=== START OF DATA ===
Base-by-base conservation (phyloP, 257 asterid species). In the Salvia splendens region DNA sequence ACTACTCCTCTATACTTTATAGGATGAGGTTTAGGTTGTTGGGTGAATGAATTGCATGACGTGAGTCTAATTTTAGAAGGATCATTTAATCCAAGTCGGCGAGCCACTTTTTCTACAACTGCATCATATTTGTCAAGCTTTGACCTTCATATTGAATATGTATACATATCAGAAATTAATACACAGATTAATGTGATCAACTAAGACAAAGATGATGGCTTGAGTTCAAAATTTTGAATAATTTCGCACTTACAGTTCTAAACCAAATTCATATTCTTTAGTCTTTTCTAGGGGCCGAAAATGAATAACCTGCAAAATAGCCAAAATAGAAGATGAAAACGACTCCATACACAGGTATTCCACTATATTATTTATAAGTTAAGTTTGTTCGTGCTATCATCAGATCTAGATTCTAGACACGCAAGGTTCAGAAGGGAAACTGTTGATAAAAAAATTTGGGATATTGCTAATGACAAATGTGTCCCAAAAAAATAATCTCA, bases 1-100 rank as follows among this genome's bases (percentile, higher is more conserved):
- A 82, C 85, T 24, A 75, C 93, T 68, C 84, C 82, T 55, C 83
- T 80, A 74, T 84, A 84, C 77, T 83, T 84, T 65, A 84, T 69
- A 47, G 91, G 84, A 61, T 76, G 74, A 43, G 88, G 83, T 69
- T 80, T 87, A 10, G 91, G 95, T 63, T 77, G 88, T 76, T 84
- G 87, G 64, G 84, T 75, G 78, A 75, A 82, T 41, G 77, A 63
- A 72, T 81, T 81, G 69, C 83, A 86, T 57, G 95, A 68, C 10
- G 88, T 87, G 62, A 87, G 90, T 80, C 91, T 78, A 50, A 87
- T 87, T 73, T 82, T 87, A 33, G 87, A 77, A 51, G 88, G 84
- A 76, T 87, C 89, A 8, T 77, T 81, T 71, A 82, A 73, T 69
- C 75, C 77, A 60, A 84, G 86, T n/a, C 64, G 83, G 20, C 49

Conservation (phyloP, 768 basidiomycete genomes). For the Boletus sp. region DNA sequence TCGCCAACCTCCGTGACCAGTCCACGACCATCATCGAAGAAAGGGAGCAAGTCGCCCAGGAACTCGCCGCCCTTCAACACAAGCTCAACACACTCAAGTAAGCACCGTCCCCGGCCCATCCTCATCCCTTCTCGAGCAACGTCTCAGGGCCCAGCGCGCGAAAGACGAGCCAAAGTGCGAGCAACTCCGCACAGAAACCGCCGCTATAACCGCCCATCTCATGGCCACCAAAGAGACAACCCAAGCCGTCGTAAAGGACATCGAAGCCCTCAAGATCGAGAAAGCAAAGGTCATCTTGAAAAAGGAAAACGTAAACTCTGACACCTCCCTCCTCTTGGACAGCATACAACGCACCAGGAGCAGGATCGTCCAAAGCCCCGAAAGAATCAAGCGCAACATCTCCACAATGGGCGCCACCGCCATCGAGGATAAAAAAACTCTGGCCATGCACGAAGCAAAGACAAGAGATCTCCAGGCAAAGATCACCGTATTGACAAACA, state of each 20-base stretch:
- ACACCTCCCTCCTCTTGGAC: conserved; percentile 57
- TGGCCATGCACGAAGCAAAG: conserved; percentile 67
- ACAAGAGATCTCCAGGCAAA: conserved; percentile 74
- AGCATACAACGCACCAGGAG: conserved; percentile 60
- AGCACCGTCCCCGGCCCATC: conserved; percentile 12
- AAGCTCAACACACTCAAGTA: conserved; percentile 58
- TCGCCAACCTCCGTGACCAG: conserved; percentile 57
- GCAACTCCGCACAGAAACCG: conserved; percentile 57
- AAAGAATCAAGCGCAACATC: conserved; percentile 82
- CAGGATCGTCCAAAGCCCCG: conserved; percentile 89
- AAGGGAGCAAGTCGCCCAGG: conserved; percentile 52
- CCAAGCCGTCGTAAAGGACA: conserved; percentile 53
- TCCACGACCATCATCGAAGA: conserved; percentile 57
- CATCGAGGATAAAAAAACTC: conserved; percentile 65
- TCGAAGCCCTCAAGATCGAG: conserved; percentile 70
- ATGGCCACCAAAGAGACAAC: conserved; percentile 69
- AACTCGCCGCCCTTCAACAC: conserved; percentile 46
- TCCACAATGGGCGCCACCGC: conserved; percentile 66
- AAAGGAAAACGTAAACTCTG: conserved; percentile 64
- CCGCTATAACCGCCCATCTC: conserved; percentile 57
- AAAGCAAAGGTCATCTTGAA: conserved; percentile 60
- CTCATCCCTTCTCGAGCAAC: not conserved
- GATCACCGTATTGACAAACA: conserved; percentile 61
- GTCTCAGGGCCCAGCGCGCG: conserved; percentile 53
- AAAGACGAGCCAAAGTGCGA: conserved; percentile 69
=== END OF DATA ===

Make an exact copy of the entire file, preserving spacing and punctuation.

Base-by-base conservation (phyloP, 257 asterid species). In the Salvia splendens region DNA sequence ACTACTCCTCTATACTTTATAGGATGAGGTTTAGGTTGTTGGGTGAATGAATTGCATGACGTGAGTCTAATTTTAGAAGGATCATTTAATCCAAGTCGGCGAGCCACTTTTTCTACAACTGCATCATATTTGTCAAGCTTTGACCTTCATATTGAATATGTATACATATCAGAAATTAATACACAGATTAATGTGATCAACTAAGACAAAGATGATGGCTTGAGTTCAAAATTTTGAATAATTTCGCACTTACAGTTCTAAACCAAATTCATATTCTTTAGTCTTTTCTAGGGGCCGAAAATGAATAACCTGCAAAATAGCCAAAATAGAAGATGAAAACGACTCCATACACAGGTATTCCACTATATTATTTATAAGTTAAGTTTGTTCGTGCTATCATCAGATCTAGATTCTAGACACGCAAGGTTCAGAAGGGAAACTGTTGATAAAAAAATTTGGGATATTGCTAATGACAAATGTGTCCCAAAAAAATAATCTCA, bases 1-100 rank as follows among this genome's bases (percentile, higher is more conserved):
- A 82, C 85, T 24, A 75, C 93, T 68, C 84, C 82, T 55, C 83
- T 80, A 74, T 84, A 84, C 77, T 83, T 84, T 65, A 84, T 69
- A 47, G 91, G 84, A 61, T 76, G 74, A 43, G 88, G 83, T 69
- T 80, T 87, A 10, G 91, G 95, T 63, T 77, G 88, T 76, T 84
- G 87, G 64, G 84, T 75, G 78, A 75, A 82, T 41, G 77, A 63
- A 72, T 81, T 81, G 69, C 83, A 86, T 57, G 95, A 68, C 10
- G 88, T 87, G 62, A 87, G 90, T 80, C 91, T 78, A 50, A 87
- T 87, T 73, T 82, T 87, A 33, G 87, A 77, A 51, G 88, G 84
- A 76, T 87, C 89, A 8, T 77, T 81, T 71, A 82, A 73, T 69
- C 75, C 77, A 60, A 84, G 86, T n/a, C 64, G 83, G 20, C 49

Conservation (phyloP, 768 basidiomycete genomes). For the Boletus sp. region DNA sequence TCGCCAACCTCCGTGACCAGTCCACGACCATCATCGAAGAAAGGGAGCAAGTCGCCCAGGAACTCGCCGCCCTTCAACACAAGCTCAACACACTCAAGTAAGCACCGTCCCCGGCCCATCCTCATCCCTTCTCGAGCAACGTCTCAGGGCCCAGCGCGCGAAAGACGAGCCAAAGTGCGAGCAACTCCGCACAGAAACCGCCGCTATAACCGCCCATCTCATGGCCACCAAAGAGACAACCCAAGCCGTCGTAAAGGACATCGAAGCCCTCAAGATCGAGAAAGCAAAGGTCATCTTGAAAAAGGAAAACGTAAACTCTGACACCTCCCTCCTCTTGGACAGCATACAACGCACCAGGAGCAGGATCGTCCAAAGCCCCGAAAGAATCAAGCGCAACATCTCCACAATGGGCGCCACCGCCATCGAGGATAAAAAAACTCTGGCCATGCACGAAGCAAAGACAAGAGATCTCCAGGCAAAGATCACCGTATTGACAAACA, state of each 20-base stretch:
- ACACCTCCCTCCTCTTGGAC: conserved; percentile 57
- TGGCCATGCACGAAGCAAAG: conserved; percentile 67
- ACAAGAGATCTCCAGGCAAA: conserved; percentile 74
- AGCATACAACGCACCAGGAG: conserved; percentile 60
- AGCACCGTCCCCGGCCCATC: conserved; percentile 12
- AAGCTCAACACACTCAAGTA: conserved; percentile 58
- TCGCCAACCTCCGTGACCAG: conserved; percentile 57
- GCAACTCCGCACAGAAACCG: conserved; percentile 57
- AAAGAATCAAGCGCAACATC: conserved; percentile 82
- CAGGATCGTCCAAAGCCCCG: conserved; percentile 89
- AAGGGAGCAAGTCGCCCAGG: conserved; percentile 52
- CCAAGCCGTCGTAAAGGACA: conserved; percentile 53
- TCCACGACCATCATCGAAGA: conserved; percentile 57
- CATCGAGGATAAAAAAACTC: conserved; percentile 65
- TCGAAGCCCTCAAGATCGAG: conserved; percentile 70
- ATGGCCACCAAAGAGACAAC: conserved; percentile 69
- AACTCGCCGCCCTTCAACAC: conserved; percentile 46
- TCCACAATGGGCGCCACCGC: conserved; percentile 66
- AAAGGAAAACGTAAACTCTG: conserved; percentile 64
- CCGCTATAACCGCCCATCTC: conserved; percentile 57
- AAAGCAAAGGTCATCTTGAA: conserved; percentile 60
- CTCATCCCTTCTCGAGCAAC: not conserved
- GATCACCGTATTGACAAACA: conserved; percentile 61
- GTCTCAGGGCCCAGCGCGCG: conserved; percentile 53
- AAAGACGAGCCAAAGTGCGA: conserved; percentile 69